Lured(in Hollywood Movies) Lured (1947) - Download Movie for mobile in best quality 3gp and mp4 format. Also stream Lured on your mobile, tablets and ipads
Plot: A serial killer in London is murdering young women he meets through the personal columns of newspapers. He announces each of his murders to the police by sending them a cryptic poem. After a dancer disappears, the police enlist an American friend of hers, Sandra Carpenter, to answer advertisements… Runtime: 102 min Release Date: 05 Sep 1947
Great Film Noir, Well acted by all, One of the best 1940's crime movies, George Sanders and Lucille Ball have perfect chemistry, The movie will keep you guessing until the end. This "rediscovered" classic from 1947 has one of Lucille Ball's best dramatic roles of her career. A Jack-the-Ripper-like serial killer is looking for and murdering beautiful young women, and Lucille Ball's characters friend is the killer's latest victim. Wanting desperately to help the police find the brutal murderer, she is hired by Scotland Yard to become a decoy for the killer, who lures <more>
his victims through newspaper advertisements. Lots of plot twists keep movie exciting to the end.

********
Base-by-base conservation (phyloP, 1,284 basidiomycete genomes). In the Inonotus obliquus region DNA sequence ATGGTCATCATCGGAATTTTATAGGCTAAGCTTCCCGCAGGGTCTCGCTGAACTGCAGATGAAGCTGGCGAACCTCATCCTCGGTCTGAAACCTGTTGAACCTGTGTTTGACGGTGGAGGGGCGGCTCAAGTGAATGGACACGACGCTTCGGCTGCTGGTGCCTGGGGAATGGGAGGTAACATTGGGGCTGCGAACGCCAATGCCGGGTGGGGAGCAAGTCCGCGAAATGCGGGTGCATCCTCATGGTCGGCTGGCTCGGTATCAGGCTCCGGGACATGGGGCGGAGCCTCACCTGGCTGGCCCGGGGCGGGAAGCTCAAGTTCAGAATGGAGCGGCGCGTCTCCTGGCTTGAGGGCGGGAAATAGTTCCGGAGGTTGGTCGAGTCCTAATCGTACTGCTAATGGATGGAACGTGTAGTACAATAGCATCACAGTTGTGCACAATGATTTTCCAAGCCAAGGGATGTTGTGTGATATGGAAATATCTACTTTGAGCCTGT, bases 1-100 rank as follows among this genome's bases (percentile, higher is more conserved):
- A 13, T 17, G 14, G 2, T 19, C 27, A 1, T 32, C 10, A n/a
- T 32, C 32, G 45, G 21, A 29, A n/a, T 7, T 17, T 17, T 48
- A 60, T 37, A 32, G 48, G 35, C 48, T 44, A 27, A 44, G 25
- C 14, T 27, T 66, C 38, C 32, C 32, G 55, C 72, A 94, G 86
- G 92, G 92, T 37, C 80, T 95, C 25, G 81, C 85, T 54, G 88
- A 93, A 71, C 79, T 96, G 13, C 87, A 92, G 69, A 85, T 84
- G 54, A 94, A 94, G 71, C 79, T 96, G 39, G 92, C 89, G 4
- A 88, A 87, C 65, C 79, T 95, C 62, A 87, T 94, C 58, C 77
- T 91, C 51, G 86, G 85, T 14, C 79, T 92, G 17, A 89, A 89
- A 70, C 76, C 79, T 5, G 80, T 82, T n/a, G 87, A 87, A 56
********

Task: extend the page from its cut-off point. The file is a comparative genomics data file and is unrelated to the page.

Get the DVD and really spend the time enjoying a great movie (by Peter22060)
I watched the newly released DVD, and totally enjoyed watchingthe professional acting ability of both Lucille Ball and theheretofore emoting of George Zucco. The cast is outstanding, andthey play their parts very effectively. The only "minor flaw" seems tobe a pair of glasses worn by one of the stars. It reminded me ofthose worn by George Coulouris in "Sleep my Love", and led me tothe killer.This independent feature had been written about in major volumesof mystery movies. The cast is generally outstanding, and the useof Boris Karloff and Alan Mowbray add to the film.The <more>
classic Noir film, Phantom Lady, seems to have a betterreputation, but you will certainly enjoy watching this picture. Thereis a small parallel.
What if once upon a time in Hollywood a young adventurous movie director decided to buck the studio system and pull together a creative independent Þlm? And suppose he hired the queen of B movies to star as the heroine, and he dressed her up in beautiful gowns and made her look very alluring. What if he then places her in a dark and brooding London setting where a murderous, madman is on the loose, killing pretty young women by advertising for them in the personal columns? Then just to spice up the cast he adds the king of horror movies as one of the villains, the quintessential movie <more>